Once the most wealthy school district in the state, now Oregon’s Fourth District is experiencing hard times, partially as a result of losses in the timber industry, the erstwhile  economic backbone of the state. Asked what he would do to help get his district back on track, Skarlatos said he would “do whatever I can to diversify the economy. We have to pursue salvage logging – this is one common-sense compromise that needs to be made.”

He also stressed that there needs to be better medical care in Southwest Oregon, focusing on the Veterans Administration, saying it needs to be “reformed … what it has done for the Vietnam veterans and the more recent veterans is heartbreaking.” Skarlatos favors a private voucher system, stating “The VA needs to be forced to compete” in the medical sector alongside other providers.

Trying to unseat a sitting Congressman like Oregon’s Peter DeFazio, who has been in office for 33 years — longer than Skarlatos has been alive — is no easy task. The Congressional hopeful believes that DeFazio has done very little to help southwestern Oregon despite being in power all the years of the timber industry’s decline. “It’s the poorest Congressional district in Oregon,” Skarlatos states of his region. “Now the city of Eugene has the highest rate of homelessness in the country.”

The National Guard veteran cites other reasons for his distaste for DeFazio’s leadership, explaining that the longtime Congressman was a co-sponsor of the Green New Deal and that he is in favor of defunding the police.

Skarlatos tells Greek Reporter that he understands why many are frustrated with the actions of the police but, he states firmly, defunding them “is not the answer. They need more training, not less. When you take away the funding, you take away training funds as well. They need more training in how to de-escalate situations.”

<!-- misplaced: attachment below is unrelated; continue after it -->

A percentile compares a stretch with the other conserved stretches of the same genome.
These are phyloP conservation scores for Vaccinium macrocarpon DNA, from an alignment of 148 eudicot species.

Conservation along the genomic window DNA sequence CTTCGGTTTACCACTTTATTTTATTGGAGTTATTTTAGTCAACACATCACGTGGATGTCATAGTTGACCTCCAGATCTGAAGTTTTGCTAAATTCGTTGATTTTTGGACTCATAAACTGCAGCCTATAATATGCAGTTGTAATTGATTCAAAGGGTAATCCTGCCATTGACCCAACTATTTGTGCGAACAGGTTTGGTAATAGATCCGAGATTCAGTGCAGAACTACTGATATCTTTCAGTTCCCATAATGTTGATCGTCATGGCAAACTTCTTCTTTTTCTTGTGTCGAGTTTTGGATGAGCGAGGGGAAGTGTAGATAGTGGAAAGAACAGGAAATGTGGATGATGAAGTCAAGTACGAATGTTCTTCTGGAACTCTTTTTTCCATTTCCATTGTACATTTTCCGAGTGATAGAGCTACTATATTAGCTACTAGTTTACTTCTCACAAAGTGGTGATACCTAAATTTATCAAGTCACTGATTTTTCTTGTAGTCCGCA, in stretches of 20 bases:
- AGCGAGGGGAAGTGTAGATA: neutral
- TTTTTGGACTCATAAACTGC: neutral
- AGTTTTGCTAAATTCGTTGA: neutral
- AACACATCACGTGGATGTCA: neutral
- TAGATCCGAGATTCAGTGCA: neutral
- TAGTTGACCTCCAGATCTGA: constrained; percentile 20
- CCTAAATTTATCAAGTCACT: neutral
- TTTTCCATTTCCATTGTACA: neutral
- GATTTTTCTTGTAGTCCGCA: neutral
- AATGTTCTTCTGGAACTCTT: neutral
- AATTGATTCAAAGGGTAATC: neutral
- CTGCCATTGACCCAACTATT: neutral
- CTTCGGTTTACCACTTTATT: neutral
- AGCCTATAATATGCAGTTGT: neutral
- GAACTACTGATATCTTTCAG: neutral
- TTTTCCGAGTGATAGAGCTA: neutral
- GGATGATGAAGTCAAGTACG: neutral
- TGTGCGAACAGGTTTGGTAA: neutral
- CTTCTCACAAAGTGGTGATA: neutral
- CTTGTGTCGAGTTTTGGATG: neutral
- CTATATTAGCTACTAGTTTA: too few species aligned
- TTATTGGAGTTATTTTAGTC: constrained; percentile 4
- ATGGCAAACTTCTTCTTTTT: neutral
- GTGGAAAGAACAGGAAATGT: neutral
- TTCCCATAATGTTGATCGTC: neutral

He muses that “it’s always interesting to watch” what is currently happening in Portland, Oregon, adding that it is striking to hear the Portland mayor, who is a far-left liberal, getting booed by protestors who are even further to the left than himself. “We need to look at what the protestors are really after,” Skarlatos adds.

Creating real change is fine, he says, but “rioting, looting and burning buildings is simply wrong. We need to realize these people don’t represent more than 10% of the whole country.”

Discussing what it means to him to be Greek, Skarlatos says that his roots in the country have been “very important” in his life. “Dad did a very good job in letting us know the history of the country.”

Considering the extraordinary lives of Skarlatos’ grandparents, it is a little easier to understand how the National Guardsman could have acted in such a calm manner, showing no hesitation in bringing down the terrorist on the train five years ago.

“My grandfather,” he relates to Greek Reporter, “fought in the Greek resistance during the Second World War. He was captured by the Germans and was transported to a prisoner of war camp in Germany.

“He, alongside many others, was forced to work in a factory making boots. He met my grandmother working there (she had also been a resistance fighter) and they married. They returned to Greece but then immigrated to the US around 1955.”

If his family’s legacy and his own heroic actions on that French train prove anything, it is that this young Greek-American man is fearless in his pursuit of what he wants. Skarlatos won the Republican primary in June and will face DeFazio in the upcoming elections in November.